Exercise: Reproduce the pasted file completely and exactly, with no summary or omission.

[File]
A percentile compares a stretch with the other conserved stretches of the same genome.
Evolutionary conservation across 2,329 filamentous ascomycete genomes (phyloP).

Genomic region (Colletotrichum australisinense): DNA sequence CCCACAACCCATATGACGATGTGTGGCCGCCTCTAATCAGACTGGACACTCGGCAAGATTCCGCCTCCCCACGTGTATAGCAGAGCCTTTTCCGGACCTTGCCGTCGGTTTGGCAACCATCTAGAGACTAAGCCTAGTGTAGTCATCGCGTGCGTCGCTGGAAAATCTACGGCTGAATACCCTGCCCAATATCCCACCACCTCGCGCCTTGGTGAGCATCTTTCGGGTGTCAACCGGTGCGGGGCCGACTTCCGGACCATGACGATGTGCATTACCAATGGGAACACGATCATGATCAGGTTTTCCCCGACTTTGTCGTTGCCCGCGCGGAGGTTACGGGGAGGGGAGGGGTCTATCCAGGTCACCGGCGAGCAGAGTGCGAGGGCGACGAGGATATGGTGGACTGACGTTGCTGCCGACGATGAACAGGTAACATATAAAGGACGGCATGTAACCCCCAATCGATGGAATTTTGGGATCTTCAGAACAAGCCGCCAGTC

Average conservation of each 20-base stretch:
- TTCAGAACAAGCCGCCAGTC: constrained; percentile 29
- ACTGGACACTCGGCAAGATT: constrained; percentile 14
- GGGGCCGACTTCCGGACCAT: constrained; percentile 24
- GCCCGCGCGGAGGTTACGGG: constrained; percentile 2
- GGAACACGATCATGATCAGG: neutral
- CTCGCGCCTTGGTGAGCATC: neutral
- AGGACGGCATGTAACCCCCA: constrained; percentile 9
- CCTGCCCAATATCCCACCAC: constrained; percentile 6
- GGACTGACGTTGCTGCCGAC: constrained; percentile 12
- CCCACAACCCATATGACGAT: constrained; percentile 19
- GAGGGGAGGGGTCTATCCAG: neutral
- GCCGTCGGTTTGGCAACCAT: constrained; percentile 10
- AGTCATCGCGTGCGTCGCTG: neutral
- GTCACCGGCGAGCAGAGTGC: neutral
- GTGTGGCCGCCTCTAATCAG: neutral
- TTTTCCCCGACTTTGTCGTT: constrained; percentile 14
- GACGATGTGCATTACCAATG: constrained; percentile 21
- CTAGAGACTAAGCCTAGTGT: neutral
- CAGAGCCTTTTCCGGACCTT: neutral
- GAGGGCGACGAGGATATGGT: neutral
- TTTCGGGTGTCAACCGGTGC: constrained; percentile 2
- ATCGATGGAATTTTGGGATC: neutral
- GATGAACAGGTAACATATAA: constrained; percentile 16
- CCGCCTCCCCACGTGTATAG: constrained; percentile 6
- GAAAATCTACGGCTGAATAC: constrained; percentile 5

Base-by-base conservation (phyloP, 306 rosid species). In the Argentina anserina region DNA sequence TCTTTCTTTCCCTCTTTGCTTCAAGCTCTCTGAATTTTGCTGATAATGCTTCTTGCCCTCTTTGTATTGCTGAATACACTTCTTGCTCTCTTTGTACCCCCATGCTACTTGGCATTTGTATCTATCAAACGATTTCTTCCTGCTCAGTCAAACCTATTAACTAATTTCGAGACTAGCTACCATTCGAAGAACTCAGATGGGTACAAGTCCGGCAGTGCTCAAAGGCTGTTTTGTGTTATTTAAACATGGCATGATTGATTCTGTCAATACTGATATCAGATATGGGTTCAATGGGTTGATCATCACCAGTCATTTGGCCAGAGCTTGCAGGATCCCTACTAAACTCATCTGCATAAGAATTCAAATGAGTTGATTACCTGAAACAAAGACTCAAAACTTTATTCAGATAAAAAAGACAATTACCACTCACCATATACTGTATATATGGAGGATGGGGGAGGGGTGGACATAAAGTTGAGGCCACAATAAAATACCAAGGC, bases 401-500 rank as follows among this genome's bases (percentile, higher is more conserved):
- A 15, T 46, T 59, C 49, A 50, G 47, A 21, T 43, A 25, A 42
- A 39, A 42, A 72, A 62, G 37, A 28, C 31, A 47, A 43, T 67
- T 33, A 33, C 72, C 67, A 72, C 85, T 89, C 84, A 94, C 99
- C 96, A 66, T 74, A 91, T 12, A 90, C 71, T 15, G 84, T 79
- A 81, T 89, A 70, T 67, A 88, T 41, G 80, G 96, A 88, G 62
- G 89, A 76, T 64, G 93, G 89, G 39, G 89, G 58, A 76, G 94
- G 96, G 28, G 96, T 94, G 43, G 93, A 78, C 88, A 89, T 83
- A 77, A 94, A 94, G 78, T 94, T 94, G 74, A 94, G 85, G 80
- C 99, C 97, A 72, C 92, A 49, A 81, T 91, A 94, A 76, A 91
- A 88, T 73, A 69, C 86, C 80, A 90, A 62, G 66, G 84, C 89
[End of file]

A percentile compares a stretch with the other conserved stretches of the same genome.
Evolutionary conservation across 2,329 filamentous ascomycete genomes (phyloP).

Genomic region (Colletotrichum australisinense): DNA sequence CCCACAACCCATATGACGATGTGTGGCCGCCTCTAATCAGACTGGACACTCGGCAAGATTCCGCCTCCCCACGTGTATAGCAGAGCCTTTTCCGGACCTTGCCGTCGGTTTGGCAACCATCTAGAGACTAAGCCTAGTGTAGTCATCGCGTGCGTCGCTGGAAAATCTACGGCTGAATACCCTGCCCAATATCCCACCACCTCGCGCCTTGGTGAGCATCTTTCGGGTGTCAACCGGTGCGGGGCCGACTTCCGGACCATGACGATGTGCATTACCAATGGGAACACGATCATGATCAGGTTTTCCCCGACTTTGTCGTTGCCCGCGCGGAGGTTACGGGGAGGGGAGGGGTCTATCCAGGTCACCGGCGAGCAGAGTGCGAGGGCGACGAGGATATGGTGGACTGACGTTGCTGCCGACGATGAACAGGTAACATATAAAGGACGGCATGTAACCCCCAATCGATGGAATTTTGGGATCTTCAGAACAAGCCGCCAGTC

Average conservation of each 20-base stretch:
- TTCAGAACAAGCCGCCAGTC: constrained; percentile 29
- ACTGGACACTCGGCAAGATT: constrained; percentile 14
- GGGGCCGACTTCCGGACCAT: constrained; percentile 24
- GCCCGCGCGGAGGTTACGGG: constrained; percentile 2
- GGAACACGATCATGATCAGG: neutral
- CTCGCGCCTTGGTGAGCATC: neutral
- AGGACGGCATGTAACCCCCA: constrained; percentile 9
- CCTGCCCAATATCCCACCAC: constrained; percentile 6
- GGACTGACGTTGCTGCCGAC: constrained; percentile 12
- CCCACAACCCATATGACGAT: constrained; percentile 19
- GAGGGGAGGGGTCTATCCAG: neutral
- GCCGTCGGTTTGGCAACCAT: constrained; percentile 10
- AGTCATCGCGTGCGTCGCTG: neutral
- GTCACCGGCGAGCAGAGTGC: neutral
- GTGTGGCCGCCTCTAATCAG: neutral
- TTTTCCCCGACTTTGTCGTT: constrained; percentile 14
- GACGATGTGCATTACCAATG: constrained; percentile 21
- CTAGAGACTAAGCCTAGTGT: neutral
- CAGAGCCTTTTCCGGACCTT: neutral
- GAGGGCGACGAGGATATGGT: neutral
- TTTCGGGTGTCAACCGGTGC: constrained; percentile 2
- ATCGATGGAATTTTGGGATC: neutral
- GATGAACAGGTAACATATAA: constrained; percentile 16
- CCGCCTCCCCACGTGTATAG: constrained; percentile 6
- GAAAATCTACGGCTGAATAC: constrained; percentile 5

Base-by-base conservation (phyloP, 306 rosid species). In the Argentina anserina region DNA sequence TCTTTCTTTCCCTCTTTGCTTCAAGCTCTCTGAATTTTGCTGATAATGCTTCTTGCCCTCTTTGTATTGCTGAATACACTTCTTGCTCTCTTTGTACCCCCATGCTACTTGGCATTTGTATCTATCAAACGATTTCTTCCTGCTCAGTCAAACCTATTAACTAATTTCGAGACTAGCTACCATTCGAAGAACTCAGATGGGTACAAGTCCGGCAGTGCTCAAAGGCTGTTTTGTGTTATTTAAACATGGCATGATTGATTCTGTCAATACTGATATCAGATATGGGTTCAATGGGTTGATCATCACCAGTCATTTGGCCAGAGCTTGCAGGATCCCTACTAAACTCATCTGCATAAGAATTCAAATGAGTTGATTACCTGAAACAAAGACTCAAAACTTTATTCAGATAAAAAAGACAATTACCACTCACCATATACTGTATATATGGAGGATGGGGGAGGGGTGGACATAAAGTTGAGGCCACAATAAAATACCAAGGC, bases 401-500 rank as follows among this genome's bases (percentile, higher is more conserved):
- A 15, T 46, T 59, C 49, A 50, G 47, A 21, T 43, A 25, A 42
- A 39, A 42, A 72, A 62, G 37, A 28, C 31, A 47, A 43, T 67
- T 33, A 33, C 72, C 67, A 72, C 85, T 89, C 84, A 94, C 99
- C 96, A 66, T 74, A 91, T 12, A 90, C 71, T 15, G 84, T 79
- A 81, T 89, A 70, T 67, A 88, T 41, G 80, G 96, A 88, G 62
- G 89, A 76, T 64, G 93, G 89, G 39, G 89, G 58, A 76, G 94
- G 96, G 28, G 96, T 94, G 43, G 93, A 78, C 88, A 89, T 83
- A 77, A 94, A 94, G 78, T 94, T 94, G 74, A 94, G 85, G 80
- C 99, C 97, A 72, C 92, A 49, A 81, T 91, A 94, A 76, A 91
- A 88, T 73, A 69, C 86, C 80, A 90, A 62, G 66, G 84, C 89